By Melonie Fullick. Last week with the release of the OECD’s PISA results, there was a flurry of media coverage of Canada’s (and other nations’) performance in this assessment, which I think was best summed up by Audrey Watters with the headline, “PISA Scores Confirm that [Fill in the Blank with Education Narrative of Your Choice]”. I didn’t have time to read most of this coverage, but one article I did catch was on the Globe and Mail website and was emblazoned with the headline “If you’re on an education ‘journey’, you’ve lost the race”. Read more...

Posté par pcassuto à 23:19 - - Permalien [#]

Taking stock and measuring well-being

http://www.universityaffairs.ca/images/Blog-phd-to-life.jpgBy Jennifer Polk. Let me tell you about an exercise that coaches do with clients. The most used coaching text recommends that we use the Wheel of Life, and many coaches use this tool with clients to help them sort out how they’re doing in different areas of their lives. To do it for yourself, draw a big circle, and divide it into 8 or so segments. Name each segment after a different part of your life. For example, you may have physical environment, career, money, health, friends and family, intimacy, personal growth, and recreation. Then shade in as much of each segment of the circle as you rate your life in that area. A bumpy ride, as it were, signifies an unbalanced life, and taking stock can help suggest an agenda for coaching. My own training program offers up the Pillars of a Balanced Life exercise, which is a similar tool that breaks down a life into ten parts, from finances to family to fun. More...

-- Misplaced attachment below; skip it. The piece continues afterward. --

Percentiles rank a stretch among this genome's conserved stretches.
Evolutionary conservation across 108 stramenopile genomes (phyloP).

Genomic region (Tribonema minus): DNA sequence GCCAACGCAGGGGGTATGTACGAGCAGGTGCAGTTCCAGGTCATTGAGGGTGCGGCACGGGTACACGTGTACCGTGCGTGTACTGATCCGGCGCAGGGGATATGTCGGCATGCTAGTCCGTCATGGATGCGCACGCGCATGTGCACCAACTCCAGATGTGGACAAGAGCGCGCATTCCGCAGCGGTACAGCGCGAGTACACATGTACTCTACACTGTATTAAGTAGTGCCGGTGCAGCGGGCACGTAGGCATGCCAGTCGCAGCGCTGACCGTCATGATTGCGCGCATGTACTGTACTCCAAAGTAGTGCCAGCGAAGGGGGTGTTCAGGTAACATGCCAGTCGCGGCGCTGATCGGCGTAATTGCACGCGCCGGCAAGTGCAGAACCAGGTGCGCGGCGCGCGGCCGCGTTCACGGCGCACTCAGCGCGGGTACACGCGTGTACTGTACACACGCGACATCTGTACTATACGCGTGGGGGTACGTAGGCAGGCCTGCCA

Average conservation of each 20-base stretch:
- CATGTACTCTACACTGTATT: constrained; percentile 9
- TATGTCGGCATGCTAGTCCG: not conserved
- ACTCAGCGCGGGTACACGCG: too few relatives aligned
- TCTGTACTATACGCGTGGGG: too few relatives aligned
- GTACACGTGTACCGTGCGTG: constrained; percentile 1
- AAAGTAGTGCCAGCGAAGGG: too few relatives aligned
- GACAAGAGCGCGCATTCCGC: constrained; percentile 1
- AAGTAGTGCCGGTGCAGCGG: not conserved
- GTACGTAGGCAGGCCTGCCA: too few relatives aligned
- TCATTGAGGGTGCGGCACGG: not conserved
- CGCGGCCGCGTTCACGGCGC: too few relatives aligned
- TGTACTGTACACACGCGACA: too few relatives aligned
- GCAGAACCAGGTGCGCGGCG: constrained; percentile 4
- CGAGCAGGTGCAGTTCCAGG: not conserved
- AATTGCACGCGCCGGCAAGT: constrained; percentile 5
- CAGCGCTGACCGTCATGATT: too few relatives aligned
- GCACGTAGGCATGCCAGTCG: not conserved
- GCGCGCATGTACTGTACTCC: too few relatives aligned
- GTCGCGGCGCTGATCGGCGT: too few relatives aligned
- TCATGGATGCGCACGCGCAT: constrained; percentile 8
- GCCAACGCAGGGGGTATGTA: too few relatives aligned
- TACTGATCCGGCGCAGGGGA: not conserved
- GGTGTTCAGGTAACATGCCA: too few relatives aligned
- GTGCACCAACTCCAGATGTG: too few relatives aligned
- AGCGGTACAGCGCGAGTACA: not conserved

Posté par pcassuto à 23:16 - - Permalien [#]

New study says policies to promote work of women academics aren’t wholly successful

http://t2.gstatic.com/images?q=tbn:ANd9GcQWMTBx0CPzMFK637Zb6AgNbjhxfVRtTVkrwKoq4ZPL2p18KKWOEwB3AWIBy Marie Lambert-Chan. Researchers compare research output of women academics with men in many disciplines and countries. 
A new study published in the journal Nature has found that in the majority of disciplines, women produce fewer scientific articles than do their male counterparts. This is the case in most countries, with the exception of Lithuania, Ukraine, Macedonia and Turkmenistan. Moreover, fewer female academics are involved in international research projects, and their articles are cited less often, even when they are the lead author. More...

Posté par pcassuto à 23:12 - - Permalien [#]